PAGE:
4. If things are getting really bad, get support. Contact your university support services back at home, and if you’re at a university abroad, visit the counselling services. Talk to them, and don’t lose hope. Often, you’ll be able to get the support you need without having to come back home, but equally don’t feel like you’re necessarily making a mistake or ‘giving up’ by going back – the most important thing is to make sure that you’re getting the support you need so that things don’t get worse.

Cultivate a social life, keep yourself busy, enjoy course work and always remember – your home is always there for you. Now is the time to grow and spread your wings!

Trisha MukerjeeAuthor Bio: Trisha is a professional writer and adviser on education and careers. She is an ardent reader, a traveller and a passionate photographer. She wants to explore the world and write about whatever comes across her way.

The Value of Peer Support

There is love and support all around you

– Rosie Liddell

In my interactions with young people as a counsellor, I have found that a large part of what helps someone to cope with the difficulties they’re experiencing is setting up for them a support network. A support network is a map of anybody that you can talk to and get support from. Not only does it help signpost young people to what help and support is available to them, it also helps to combat feelings of isolation and helplessness. It helps to send a message to that person that whatever they’re going through does not have to be something that they struggle with alone; they deserve and can have support.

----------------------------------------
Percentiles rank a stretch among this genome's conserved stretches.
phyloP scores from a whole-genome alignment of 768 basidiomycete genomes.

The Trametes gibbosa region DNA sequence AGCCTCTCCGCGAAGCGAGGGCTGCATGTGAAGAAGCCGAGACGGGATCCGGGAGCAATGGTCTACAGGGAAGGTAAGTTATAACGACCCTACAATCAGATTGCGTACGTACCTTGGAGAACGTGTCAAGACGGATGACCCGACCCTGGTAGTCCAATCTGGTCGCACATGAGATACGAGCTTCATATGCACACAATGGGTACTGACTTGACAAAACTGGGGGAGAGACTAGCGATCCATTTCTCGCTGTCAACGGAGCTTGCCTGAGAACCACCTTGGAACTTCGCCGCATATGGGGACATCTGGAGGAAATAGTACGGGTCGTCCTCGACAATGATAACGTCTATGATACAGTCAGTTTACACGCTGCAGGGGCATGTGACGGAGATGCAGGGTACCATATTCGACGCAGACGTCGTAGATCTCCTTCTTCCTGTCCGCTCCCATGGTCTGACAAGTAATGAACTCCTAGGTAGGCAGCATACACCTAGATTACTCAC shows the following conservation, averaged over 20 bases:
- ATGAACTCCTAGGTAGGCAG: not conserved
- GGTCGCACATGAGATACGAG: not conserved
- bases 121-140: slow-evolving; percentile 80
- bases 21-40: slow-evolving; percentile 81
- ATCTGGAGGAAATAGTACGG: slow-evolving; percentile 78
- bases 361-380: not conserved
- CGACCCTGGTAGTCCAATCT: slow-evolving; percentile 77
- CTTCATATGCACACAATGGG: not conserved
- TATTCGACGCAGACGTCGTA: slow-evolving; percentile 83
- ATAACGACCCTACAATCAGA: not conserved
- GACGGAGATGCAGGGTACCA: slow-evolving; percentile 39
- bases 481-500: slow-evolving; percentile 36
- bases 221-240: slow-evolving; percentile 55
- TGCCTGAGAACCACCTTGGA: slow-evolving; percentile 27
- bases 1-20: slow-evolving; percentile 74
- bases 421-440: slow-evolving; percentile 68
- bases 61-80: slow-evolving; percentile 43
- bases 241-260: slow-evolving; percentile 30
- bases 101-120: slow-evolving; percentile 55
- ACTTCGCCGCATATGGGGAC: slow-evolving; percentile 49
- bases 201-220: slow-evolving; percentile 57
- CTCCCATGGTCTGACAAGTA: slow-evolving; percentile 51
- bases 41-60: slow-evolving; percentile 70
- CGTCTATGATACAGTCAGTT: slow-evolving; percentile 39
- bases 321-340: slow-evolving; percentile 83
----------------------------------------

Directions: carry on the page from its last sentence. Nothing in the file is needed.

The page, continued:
What constitutes a support network can be a mixture of personal and professional services – family, friends, and counsellors being common sources of support. Importantly, what constitutes part of that network can be peer-support – a method of support whose value should not be underestimated.

I currently help to run a listening service for students that operates as a form of peer-support due to the organisation’s volunteers comprising of students. There is something immensely valuable in having and promoting services, such as this, that help to give students the opportunity to speak to someone who is close to you in age about what you are going through. While all of our experiences are going to be in some sense individual, as students we can identify with each on a range of issues relating to life at university. Issues such as academic stress, relationships, university procedures, and house troubles are issues that can affect all of us. As a result, these issues bring us closer together and provide the means for support.

Therefore, while external help from counselling services and other professional services may be helpful, there is a sense in which talking through your experiences with someone who can identify with at least some of what you’re going through reinforces the idea that you don’t have to struggle all on your own.

If you look at the message boards on the Childline website, you can see a sense of collective support: if a young person has a problem, other young people can provide insight and guidance on how to cope due to the fact that a lot of them have gone through similar things themselves or know someone who has. That sort of support can be invaluable in helping a young person recover.

Peer support is often invaluable to the supporter as well. Students who have volunteered for Nightline or attended a Student Minds peer support group have reported that being in a position to help other students with mental health difficulties has made them feel valued and contributed hugely to their wellbeing. It isn’t even necessary that students have the ‘solutions’ or ‘answers’ to the difficulties someone is facing – students can play a key role in somebody’s recovery just by being there to say that they have been through the same difficulties before and understand what those difficulties are like.